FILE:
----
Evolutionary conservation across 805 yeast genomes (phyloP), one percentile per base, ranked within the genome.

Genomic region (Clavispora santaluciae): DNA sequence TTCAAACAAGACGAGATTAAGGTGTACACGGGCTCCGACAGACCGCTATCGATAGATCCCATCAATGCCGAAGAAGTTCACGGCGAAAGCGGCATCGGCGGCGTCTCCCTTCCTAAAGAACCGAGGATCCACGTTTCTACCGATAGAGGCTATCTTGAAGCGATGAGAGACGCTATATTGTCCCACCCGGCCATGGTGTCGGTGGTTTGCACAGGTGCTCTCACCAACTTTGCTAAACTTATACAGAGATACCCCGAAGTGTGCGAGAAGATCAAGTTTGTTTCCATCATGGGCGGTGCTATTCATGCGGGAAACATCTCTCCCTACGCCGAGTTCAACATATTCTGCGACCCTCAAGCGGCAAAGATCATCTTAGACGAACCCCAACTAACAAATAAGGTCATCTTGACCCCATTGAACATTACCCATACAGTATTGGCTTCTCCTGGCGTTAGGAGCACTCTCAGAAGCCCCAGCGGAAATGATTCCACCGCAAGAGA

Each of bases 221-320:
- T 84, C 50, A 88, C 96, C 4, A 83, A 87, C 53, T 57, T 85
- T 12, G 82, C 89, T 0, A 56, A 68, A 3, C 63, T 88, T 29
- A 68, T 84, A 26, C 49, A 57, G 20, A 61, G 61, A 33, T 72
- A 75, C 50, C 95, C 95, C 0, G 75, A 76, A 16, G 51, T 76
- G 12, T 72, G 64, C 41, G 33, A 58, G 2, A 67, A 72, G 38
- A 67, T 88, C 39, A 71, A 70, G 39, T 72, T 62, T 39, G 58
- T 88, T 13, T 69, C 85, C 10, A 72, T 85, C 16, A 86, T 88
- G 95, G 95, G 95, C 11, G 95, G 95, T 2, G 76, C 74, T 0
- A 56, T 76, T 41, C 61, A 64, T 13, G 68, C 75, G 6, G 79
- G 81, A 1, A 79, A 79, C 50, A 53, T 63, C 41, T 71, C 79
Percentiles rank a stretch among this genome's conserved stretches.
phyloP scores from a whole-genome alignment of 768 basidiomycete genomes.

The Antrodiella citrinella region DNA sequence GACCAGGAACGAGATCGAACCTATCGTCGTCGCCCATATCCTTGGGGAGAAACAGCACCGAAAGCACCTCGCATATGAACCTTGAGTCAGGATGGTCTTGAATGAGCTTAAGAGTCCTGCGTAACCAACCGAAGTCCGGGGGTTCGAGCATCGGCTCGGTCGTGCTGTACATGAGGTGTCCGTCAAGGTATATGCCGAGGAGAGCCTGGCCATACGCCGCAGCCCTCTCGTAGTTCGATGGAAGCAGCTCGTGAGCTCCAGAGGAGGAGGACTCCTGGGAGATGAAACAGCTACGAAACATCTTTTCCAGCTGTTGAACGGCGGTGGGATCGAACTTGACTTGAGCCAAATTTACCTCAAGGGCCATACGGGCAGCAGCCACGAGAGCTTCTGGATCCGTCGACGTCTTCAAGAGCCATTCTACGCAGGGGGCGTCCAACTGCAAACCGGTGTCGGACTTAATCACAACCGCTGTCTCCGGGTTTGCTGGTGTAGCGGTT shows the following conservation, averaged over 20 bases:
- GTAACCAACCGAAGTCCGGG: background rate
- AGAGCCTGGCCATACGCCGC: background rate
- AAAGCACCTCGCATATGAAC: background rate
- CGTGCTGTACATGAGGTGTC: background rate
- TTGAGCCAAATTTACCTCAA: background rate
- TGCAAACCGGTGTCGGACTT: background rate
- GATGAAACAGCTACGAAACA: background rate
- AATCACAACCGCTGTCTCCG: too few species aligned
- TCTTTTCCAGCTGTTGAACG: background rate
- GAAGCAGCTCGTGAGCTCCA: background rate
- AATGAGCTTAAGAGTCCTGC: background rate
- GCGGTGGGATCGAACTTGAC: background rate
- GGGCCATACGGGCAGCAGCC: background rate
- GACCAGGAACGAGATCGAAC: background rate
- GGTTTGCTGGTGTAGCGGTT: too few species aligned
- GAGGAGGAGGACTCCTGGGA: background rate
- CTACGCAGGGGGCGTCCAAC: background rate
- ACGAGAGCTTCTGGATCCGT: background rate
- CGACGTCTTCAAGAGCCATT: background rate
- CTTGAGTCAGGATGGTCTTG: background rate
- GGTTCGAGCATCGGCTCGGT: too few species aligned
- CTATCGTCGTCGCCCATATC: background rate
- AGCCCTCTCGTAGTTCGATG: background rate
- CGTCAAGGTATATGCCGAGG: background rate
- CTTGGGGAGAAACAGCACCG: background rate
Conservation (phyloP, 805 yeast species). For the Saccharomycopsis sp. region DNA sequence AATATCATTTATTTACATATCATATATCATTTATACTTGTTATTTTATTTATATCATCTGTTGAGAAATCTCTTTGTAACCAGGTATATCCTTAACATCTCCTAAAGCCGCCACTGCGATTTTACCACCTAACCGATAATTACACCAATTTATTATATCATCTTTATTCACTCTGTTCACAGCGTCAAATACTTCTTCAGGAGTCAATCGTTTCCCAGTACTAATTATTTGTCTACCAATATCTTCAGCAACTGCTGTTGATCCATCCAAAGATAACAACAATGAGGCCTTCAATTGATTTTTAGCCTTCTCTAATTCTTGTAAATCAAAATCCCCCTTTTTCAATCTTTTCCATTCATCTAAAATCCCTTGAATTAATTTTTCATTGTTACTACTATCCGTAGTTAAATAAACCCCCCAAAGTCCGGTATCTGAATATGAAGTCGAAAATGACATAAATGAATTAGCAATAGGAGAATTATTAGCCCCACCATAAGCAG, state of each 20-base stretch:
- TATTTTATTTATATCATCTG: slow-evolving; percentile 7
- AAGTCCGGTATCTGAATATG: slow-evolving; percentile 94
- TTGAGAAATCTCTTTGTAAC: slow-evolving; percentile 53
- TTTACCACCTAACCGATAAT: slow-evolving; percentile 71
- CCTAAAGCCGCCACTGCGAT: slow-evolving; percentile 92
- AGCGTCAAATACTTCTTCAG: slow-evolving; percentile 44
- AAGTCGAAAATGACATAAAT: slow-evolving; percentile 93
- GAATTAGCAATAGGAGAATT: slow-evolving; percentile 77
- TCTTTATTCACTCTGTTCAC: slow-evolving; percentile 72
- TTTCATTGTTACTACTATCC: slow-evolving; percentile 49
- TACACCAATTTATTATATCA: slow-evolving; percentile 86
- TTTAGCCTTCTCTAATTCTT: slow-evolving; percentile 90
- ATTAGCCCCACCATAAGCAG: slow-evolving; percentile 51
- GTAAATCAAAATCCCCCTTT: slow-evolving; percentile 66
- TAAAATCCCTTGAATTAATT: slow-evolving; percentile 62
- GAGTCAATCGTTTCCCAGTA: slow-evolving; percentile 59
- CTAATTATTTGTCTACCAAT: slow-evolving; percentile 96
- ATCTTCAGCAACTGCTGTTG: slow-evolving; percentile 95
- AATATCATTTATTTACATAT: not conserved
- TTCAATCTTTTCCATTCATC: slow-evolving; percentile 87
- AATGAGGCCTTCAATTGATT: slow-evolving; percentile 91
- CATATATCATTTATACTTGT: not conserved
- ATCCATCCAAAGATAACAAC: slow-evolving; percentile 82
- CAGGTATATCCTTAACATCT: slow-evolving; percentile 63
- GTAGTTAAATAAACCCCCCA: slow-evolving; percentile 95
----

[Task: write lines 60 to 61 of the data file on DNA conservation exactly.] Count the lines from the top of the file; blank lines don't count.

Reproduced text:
- ATCTTCAGCAACTGCTGTTG: slow-evolving; percentile 95
- AATATCATTTATTTACATAT: not conserved